This discussion arises out of my reading of a book called _Homosexuality and Civilization_, where the author traces a predominantly Western history of same-sex sex, both in terms of socially sanctioned practices and in terms of social repression. Confronting the range of historical meanings of homosexuality (for lack of another word) at the same time as watching the author struggle to maintain his categories of analysis pushed me to think about whether or not there is a Homosexual in the past (not unlike Foucault, I suppose). What I found is that there are interrelated but not coextensive phenomena at play that must be carefully dealt with in order to adequately frame an analysis (or theory) of sexuality.

I.

I begin by laying out some of my basic assumptions about the source of knowledge categories at the meta-level. I’m not trying to be rigorous in my citations as I might in a scholarly article; rather, I’m trying to move through my assumptions so you, the reader, can understand where I begin my consideration of the problem of categories in the theorization of sexuality.

I am firmly anti-foundationalist, but in a Deweyan way, where I would argue that empirically speaking all human categories derive from a group’s interaction with its environment and it’s efforts to understand and in some way control its environment. I purposefully think of this as a group effort, probably because of my social science bent, but also because by definition, the human mind is shaped socially, in interaction with other humans. There simply is no human mind that is constituted in and of itself. My Deweyan orientation becomes more important when I compare what I’m saying against the extreme strands of post-structuralism (e.g., the hard-constructionists of the British sociology of science), who often conclude that all knowledge is self-referential and all symbol systems can only derive meaning from other symbols; and therefore that human knowledge is radically disconnected from the world it seeks to explain and can never be anything but a construct.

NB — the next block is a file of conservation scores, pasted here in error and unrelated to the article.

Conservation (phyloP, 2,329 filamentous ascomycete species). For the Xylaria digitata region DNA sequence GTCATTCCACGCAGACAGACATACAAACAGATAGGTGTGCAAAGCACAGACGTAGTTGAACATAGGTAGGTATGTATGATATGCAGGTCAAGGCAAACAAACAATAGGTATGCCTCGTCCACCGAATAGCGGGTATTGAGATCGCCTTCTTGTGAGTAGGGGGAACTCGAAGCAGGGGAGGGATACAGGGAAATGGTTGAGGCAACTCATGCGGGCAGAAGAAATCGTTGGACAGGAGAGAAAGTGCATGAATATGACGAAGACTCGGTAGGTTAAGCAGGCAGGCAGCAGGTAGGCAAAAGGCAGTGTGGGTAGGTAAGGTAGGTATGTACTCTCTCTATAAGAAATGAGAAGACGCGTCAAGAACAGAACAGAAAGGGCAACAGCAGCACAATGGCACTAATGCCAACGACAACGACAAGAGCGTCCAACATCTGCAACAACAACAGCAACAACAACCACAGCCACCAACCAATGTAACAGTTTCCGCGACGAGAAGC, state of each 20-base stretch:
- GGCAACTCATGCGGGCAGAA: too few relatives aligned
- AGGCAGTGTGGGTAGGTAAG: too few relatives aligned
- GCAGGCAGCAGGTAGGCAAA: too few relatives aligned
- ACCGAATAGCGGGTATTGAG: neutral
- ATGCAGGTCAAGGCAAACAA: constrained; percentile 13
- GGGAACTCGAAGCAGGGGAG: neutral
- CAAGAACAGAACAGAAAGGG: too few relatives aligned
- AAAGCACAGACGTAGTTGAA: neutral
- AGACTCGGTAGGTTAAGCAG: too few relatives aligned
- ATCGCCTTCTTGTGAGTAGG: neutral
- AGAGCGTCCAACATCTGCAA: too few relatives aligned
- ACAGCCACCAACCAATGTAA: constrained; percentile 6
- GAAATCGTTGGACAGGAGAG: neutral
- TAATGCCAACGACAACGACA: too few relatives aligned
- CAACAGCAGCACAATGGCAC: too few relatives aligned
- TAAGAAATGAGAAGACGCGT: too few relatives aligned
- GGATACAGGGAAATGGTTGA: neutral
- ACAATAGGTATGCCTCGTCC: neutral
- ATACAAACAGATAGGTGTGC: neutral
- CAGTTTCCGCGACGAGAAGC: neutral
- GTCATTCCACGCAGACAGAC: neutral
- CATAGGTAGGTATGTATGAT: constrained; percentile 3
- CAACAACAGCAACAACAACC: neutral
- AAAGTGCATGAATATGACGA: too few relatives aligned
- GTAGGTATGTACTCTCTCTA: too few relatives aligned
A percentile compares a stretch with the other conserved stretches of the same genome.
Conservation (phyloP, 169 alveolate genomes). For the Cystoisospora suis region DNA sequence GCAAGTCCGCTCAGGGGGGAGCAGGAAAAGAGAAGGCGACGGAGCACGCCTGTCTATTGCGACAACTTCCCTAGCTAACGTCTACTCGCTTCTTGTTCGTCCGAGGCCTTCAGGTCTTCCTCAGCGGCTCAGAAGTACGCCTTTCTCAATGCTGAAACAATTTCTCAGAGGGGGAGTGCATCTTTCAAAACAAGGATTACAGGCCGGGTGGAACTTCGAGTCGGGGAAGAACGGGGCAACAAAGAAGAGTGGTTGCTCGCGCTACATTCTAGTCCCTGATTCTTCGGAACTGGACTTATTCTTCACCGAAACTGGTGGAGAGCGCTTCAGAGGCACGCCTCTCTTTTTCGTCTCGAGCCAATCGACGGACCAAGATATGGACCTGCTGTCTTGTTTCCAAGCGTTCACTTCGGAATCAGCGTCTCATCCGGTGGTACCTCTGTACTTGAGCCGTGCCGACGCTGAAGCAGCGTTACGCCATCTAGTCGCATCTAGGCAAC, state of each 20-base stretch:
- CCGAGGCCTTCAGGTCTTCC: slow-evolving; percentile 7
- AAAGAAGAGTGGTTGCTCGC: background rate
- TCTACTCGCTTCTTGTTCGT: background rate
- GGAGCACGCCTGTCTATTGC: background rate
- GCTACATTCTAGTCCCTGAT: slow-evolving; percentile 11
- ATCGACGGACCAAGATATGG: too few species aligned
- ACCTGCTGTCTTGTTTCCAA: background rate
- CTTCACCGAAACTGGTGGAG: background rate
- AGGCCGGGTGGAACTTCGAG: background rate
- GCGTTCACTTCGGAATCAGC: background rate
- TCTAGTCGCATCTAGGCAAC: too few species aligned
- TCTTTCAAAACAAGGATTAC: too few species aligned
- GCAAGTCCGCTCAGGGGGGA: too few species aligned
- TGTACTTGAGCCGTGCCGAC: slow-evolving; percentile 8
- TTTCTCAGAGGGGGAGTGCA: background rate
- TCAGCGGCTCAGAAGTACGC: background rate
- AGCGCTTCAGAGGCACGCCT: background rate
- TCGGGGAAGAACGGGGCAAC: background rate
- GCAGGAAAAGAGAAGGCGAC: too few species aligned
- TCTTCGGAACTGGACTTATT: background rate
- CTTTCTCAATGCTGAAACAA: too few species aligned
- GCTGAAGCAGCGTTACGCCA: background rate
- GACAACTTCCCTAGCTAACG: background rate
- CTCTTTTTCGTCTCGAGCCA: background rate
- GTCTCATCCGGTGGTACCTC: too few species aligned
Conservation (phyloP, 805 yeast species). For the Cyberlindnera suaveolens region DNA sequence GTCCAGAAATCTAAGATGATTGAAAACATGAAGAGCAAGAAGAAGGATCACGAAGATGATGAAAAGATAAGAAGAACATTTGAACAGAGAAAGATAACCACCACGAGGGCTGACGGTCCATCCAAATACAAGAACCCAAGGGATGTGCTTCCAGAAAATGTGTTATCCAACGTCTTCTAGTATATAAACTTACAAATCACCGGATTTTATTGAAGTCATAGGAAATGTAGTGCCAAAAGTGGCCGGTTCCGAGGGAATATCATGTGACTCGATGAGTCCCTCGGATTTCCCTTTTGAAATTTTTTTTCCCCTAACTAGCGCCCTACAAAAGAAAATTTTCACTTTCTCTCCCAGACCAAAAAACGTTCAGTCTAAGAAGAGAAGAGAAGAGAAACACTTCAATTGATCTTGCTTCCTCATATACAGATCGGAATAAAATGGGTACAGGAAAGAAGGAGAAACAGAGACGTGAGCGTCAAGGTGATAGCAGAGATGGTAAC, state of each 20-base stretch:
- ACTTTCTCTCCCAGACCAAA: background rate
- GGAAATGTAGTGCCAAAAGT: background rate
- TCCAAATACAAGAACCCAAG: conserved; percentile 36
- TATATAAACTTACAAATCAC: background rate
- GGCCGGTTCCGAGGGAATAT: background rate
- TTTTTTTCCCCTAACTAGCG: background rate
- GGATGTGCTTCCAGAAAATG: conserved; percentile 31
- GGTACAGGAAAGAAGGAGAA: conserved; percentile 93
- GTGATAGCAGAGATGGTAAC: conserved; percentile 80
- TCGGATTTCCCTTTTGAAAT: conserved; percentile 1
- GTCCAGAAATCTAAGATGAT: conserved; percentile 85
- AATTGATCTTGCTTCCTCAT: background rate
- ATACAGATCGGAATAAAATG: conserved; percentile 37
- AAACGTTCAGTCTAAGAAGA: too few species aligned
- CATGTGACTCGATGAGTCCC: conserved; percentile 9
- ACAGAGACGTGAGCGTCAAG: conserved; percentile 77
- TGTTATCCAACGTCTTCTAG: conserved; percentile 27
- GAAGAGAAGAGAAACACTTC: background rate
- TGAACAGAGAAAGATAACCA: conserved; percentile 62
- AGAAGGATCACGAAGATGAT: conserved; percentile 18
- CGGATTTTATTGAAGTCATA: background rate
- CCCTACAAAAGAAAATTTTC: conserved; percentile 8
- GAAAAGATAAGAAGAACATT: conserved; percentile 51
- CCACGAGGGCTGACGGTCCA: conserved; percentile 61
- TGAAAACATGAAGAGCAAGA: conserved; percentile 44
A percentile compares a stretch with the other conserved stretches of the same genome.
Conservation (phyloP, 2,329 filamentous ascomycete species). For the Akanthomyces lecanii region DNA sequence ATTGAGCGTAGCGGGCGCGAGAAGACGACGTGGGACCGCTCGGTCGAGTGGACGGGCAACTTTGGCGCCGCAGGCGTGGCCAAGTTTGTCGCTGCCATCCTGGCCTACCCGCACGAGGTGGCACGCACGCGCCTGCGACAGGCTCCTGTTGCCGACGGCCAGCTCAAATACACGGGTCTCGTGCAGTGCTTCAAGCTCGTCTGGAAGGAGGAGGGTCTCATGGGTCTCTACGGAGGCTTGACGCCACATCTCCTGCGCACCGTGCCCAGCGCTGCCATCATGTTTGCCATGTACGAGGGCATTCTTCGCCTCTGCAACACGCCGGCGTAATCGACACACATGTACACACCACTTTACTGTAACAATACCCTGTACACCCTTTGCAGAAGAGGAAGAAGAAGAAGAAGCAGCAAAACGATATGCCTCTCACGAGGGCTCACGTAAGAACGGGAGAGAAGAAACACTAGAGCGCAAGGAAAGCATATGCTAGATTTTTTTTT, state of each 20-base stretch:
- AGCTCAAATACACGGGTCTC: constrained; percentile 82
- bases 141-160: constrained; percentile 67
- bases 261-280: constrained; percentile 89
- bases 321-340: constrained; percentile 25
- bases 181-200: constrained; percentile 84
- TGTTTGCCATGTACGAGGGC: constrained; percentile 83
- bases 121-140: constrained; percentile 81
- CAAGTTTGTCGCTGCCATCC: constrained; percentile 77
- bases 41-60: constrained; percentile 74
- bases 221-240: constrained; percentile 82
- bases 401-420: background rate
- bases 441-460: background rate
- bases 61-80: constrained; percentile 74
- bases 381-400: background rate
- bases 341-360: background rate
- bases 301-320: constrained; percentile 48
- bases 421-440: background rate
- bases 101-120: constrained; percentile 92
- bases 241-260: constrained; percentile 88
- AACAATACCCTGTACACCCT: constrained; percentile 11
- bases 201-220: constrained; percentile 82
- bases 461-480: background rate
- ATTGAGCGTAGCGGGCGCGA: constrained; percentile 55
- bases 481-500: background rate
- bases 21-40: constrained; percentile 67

ETA: I cannot disagree with this hard-constructionist model more. All knowledge is inextricably linked to a transaction with the environment that produced it. It is, at its core, significantly more than self-referential. Anti-foundationalism in the pragmatic mode means a radical contextualization of knowledge, not a radical disconnection from the world that is known. Now onto language, really the sticking point for post-structuralism (IMO).

I’m more prone to accept the findings of cognitive linguists and neurologists who are finding that language, in the way our brain functions, is not the constituter of thoughts (i.e., is not the stuff of thought) but rather a tool the brain uses to think. When you “hear” yourself htinking with language, what you are experiencing is your brain using language to manage the phenomena it encounters and analyze them.  Language and symbolic representation of the world writ large are not the stuff of the contents of the brain, but rather a tool the brain uses to think about the world it experiences. Language is active and moving, like a hammer; not the thing itself.

Secondly, with Dewey, James, Pierce, and Mead, not to mention a whole raft of cognitive scientists and evolutionary psychologists(1) of the past 25 years or so, I would insist that knowledge is an emergent property of the brain’s interaction with its environment (including the social environment), so that knowledge can never be separated from the body’s experience of its environment or the collective and social experience mediated through language and interaction in the society. Knowlege and categories are always situated historically, that is, radically contextual; they are always without foundation, that is, without eternal, universal meaning; but they are always connected directly to the group’s experience of its world and are always embodied. (Always remembering that part of the world is the social, symbolic world of the group, including its history, tradition, language, practices, objects, etc.)(2)

II.

The first problem of categorization when theorizing sexuality is deciding how to draw the lines of inclusion and exclusion in the categories in question. Indeed, “sexuality” itself is a fraught category, already begging the question of its own usefulness. Is sexuality the bodily, embodied act? is it also the fantasy, the desire? does it include the acts unrealized and only imagined? or is it more than acts at all, including systems of meaning? or is it psychological, the “identity” of an individual and how the individual categorizes herself in terms of her sexuality (which again begs the question of “sexuality”)?